Tesla appears to be one step closer to making cars in China.
The electric carmaker could soon sign a deal with Chinese officials to build a factory in Shanghai—its second in the world. The Shanghai factory could produce 500,000 vehicles a year, Bloomberg reports. To compare, the only operating Tesla factory, in Fremont, Calif., was producing about 1,000 cars a day late last month, the company said in a statement, though it has a target of 500,000 annual vehicles.
The company has been planning a Chinese factory for over a year, but on the report Tesla (tsla) stock still rose 2.7% in premarket trading. The company has been negotiating for the factory to be wholly-owned, which would be a first for a foreign car manufacturer in China. Most foreign firms manufacture in China through joint-venture operations, such as BMW’s recently-announced plan to produce Minis in China.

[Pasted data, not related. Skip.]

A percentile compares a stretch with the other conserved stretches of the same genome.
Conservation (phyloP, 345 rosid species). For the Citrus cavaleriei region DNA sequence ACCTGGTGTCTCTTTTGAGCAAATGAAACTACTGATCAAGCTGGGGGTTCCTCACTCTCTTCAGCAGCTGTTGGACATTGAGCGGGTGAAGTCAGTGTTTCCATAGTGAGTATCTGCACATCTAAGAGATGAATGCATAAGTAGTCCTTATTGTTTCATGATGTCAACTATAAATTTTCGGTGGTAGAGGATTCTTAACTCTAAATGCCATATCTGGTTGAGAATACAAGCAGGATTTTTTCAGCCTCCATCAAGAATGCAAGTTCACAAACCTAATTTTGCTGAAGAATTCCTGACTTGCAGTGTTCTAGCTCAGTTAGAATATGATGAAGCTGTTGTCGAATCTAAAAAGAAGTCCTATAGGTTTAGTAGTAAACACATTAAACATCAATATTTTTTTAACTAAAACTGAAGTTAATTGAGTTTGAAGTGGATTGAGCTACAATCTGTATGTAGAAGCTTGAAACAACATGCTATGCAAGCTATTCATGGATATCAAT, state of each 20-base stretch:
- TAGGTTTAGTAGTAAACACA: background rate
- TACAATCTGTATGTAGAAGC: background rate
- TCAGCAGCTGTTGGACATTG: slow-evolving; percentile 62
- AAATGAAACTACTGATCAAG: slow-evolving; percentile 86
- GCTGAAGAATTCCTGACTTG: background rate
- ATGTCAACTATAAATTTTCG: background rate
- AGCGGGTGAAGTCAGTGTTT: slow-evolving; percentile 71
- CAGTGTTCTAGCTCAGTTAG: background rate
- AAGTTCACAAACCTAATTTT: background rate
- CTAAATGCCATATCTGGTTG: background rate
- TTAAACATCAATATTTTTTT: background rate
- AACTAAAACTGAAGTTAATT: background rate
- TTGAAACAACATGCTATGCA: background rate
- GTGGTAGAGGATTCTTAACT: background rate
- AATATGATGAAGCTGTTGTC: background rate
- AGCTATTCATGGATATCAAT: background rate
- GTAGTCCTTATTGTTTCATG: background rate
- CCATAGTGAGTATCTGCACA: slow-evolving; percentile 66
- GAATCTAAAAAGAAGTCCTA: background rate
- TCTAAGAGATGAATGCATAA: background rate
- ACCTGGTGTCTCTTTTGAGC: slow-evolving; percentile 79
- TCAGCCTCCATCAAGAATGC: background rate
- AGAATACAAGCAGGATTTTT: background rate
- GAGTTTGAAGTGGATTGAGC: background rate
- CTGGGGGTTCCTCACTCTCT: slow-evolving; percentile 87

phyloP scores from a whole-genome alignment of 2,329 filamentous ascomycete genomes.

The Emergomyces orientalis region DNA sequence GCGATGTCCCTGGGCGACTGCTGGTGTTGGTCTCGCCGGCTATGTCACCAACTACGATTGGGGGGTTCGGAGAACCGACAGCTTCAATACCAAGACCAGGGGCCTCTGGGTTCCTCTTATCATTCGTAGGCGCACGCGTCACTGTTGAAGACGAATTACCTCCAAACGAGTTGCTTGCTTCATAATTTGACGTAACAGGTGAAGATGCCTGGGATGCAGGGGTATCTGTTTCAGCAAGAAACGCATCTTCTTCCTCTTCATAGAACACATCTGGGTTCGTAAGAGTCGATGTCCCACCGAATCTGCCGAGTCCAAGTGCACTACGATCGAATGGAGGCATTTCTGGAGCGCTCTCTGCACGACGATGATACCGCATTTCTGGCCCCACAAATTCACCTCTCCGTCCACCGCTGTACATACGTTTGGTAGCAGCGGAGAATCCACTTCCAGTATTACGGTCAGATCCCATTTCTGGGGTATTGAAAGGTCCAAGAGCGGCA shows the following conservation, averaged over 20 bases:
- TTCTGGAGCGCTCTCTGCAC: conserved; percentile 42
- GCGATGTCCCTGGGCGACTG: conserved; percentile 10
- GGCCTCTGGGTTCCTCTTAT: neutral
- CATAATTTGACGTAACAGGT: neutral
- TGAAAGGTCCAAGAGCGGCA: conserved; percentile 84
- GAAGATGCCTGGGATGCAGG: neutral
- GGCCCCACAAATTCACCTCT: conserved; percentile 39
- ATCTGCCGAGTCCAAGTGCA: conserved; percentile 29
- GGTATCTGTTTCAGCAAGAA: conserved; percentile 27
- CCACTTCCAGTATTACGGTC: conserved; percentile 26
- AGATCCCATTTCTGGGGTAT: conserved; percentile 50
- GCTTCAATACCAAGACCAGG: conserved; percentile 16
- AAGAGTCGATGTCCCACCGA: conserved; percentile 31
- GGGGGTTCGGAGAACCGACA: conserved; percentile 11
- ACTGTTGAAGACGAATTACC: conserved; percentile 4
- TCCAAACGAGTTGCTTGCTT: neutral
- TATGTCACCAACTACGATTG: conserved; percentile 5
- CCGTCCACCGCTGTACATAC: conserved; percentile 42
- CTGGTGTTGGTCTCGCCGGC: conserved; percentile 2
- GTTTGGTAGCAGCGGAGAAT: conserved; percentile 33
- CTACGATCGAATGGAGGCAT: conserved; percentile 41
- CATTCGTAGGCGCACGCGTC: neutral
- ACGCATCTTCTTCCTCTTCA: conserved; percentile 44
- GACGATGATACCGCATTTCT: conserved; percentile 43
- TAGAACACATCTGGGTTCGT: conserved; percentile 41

Teslas cost more in China than in the United States due to tariffs that just climbed to 40% and additional shipping costs, and Tesla has increased the prices for Model S and Model X by between 150,000 yuan and 250,000 yuan because of the new tariffs. If, as the New York Times reported last year, Tesla builds its factory in a free-trade zone, it will still have to include tariffs in its pricing. But it may save on some local components.
China is also the largest market for electric vehicles in the world: sales could exceed 1 million vehicles this year, according to a trade group. Its usage last year exceeded all of Europe’s, with the U.S. placing third according to the IEA.